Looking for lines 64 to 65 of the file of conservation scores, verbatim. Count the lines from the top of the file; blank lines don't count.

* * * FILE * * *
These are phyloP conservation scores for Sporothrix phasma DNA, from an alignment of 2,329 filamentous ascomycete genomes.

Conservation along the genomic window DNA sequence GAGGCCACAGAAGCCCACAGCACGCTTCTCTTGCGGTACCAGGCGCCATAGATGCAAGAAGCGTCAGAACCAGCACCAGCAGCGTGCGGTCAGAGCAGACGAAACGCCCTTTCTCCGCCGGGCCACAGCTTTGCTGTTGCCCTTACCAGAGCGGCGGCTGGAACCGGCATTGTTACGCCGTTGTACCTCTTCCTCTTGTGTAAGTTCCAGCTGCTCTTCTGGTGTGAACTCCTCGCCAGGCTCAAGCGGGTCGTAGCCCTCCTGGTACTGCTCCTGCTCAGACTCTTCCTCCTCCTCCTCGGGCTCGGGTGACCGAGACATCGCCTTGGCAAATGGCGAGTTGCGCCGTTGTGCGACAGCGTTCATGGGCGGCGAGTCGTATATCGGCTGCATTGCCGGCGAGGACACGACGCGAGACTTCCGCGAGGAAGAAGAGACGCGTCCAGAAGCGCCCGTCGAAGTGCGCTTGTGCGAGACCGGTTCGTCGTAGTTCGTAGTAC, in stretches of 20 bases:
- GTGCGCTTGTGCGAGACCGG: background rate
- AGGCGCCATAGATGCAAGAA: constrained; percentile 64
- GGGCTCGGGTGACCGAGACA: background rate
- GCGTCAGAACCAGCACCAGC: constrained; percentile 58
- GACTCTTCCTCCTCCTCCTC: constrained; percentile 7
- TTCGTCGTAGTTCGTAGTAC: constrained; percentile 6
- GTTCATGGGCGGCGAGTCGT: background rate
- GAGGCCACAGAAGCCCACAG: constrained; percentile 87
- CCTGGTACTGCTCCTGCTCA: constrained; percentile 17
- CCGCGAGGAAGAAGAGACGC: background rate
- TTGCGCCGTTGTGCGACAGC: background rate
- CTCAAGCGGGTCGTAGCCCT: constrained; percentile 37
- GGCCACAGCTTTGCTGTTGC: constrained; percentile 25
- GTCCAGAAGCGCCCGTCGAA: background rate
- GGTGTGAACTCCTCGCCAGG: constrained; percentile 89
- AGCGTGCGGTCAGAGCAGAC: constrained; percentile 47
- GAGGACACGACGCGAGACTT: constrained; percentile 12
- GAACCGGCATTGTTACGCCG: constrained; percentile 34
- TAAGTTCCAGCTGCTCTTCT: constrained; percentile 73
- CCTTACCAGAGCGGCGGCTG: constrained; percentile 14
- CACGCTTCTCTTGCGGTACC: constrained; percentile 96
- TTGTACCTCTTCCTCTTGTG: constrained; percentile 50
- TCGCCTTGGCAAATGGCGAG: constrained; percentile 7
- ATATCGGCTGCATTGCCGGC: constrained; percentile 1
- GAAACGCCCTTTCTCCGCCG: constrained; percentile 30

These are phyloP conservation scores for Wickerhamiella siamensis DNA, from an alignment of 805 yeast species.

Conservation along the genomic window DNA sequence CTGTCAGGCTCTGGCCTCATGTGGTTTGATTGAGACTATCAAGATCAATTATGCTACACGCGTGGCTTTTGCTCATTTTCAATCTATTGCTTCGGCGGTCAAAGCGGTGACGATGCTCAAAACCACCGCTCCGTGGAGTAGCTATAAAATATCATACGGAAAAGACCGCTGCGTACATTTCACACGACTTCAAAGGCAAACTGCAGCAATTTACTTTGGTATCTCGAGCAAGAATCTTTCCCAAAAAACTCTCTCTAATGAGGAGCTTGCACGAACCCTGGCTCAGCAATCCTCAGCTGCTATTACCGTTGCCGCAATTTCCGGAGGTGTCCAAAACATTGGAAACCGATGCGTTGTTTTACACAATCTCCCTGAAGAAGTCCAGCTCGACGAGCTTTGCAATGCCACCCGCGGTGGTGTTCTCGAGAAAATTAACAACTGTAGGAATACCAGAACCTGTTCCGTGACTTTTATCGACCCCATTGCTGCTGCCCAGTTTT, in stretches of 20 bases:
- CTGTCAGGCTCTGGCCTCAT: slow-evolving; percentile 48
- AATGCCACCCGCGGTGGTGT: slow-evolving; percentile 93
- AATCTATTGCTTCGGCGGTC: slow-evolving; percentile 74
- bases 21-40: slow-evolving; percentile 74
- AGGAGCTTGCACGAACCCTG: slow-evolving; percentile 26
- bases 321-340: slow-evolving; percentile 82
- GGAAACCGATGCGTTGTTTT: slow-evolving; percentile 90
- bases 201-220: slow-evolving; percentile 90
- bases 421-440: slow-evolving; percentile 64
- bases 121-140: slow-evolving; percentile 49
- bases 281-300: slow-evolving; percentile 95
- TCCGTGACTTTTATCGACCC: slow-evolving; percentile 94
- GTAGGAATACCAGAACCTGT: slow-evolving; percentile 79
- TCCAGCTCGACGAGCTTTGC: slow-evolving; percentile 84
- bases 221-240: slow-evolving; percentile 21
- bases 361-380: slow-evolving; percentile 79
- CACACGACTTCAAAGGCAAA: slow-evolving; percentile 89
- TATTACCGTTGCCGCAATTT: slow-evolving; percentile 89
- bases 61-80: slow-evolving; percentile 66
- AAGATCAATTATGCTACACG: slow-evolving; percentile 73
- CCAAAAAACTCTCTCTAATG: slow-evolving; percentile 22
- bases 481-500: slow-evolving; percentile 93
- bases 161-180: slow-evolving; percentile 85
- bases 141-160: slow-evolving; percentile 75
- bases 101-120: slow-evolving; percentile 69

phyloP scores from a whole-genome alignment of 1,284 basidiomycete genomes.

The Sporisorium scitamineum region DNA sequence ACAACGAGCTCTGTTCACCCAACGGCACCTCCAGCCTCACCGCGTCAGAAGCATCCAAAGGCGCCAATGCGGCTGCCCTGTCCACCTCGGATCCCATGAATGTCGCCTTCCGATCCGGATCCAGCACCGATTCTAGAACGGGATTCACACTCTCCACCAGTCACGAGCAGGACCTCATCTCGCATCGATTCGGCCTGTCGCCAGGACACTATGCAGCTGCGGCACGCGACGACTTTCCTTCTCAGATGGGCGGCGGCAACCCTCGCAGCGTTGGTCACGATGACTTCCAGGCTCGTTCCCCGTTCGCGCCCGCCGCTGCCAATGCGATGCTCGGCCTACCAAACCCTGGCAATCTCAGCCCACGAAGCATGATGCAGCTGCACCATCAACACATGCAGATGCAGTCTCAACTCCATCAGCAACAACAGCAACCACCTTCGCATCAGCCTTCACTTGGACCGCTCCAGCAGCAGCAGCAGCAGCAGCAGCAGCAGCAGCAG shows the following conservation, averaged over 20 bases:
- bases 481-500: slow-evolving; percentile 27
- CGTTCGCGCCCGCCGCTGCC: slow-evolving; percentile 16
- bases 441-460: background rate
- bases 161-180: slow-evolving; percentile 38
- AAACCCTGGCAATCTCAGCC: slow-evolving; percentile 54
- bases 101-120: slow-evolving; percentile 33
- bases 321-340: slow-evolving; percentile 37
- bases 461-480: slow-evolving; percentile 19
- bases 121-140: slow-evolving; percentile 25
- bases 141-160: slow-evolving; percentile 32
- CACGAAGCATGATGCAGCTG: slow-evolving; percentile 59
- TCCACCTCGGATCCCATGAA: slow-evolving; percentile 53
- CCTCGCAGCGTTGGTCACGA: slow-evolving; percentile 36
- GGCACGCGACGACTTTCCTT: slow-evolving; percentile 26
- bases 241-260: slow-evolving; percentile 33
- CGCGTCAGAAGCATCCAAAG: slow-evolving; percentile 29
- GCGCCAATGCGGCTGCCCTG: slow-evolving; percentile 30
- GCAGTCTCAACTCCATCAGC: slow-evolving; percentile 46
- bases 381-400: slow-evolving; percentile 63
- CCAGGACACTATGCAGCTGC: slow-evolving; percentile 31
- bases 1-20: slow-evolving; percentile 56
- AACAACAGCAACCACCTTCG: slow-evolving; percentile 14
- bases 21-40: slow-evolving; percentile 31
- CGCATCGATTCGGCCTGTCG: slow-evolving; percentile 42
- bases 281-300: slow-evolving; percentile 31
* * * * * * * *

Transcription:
- bases 461-480: slow-evolving; percentile 19
- bases 121-140: slow-evolving; percentile 25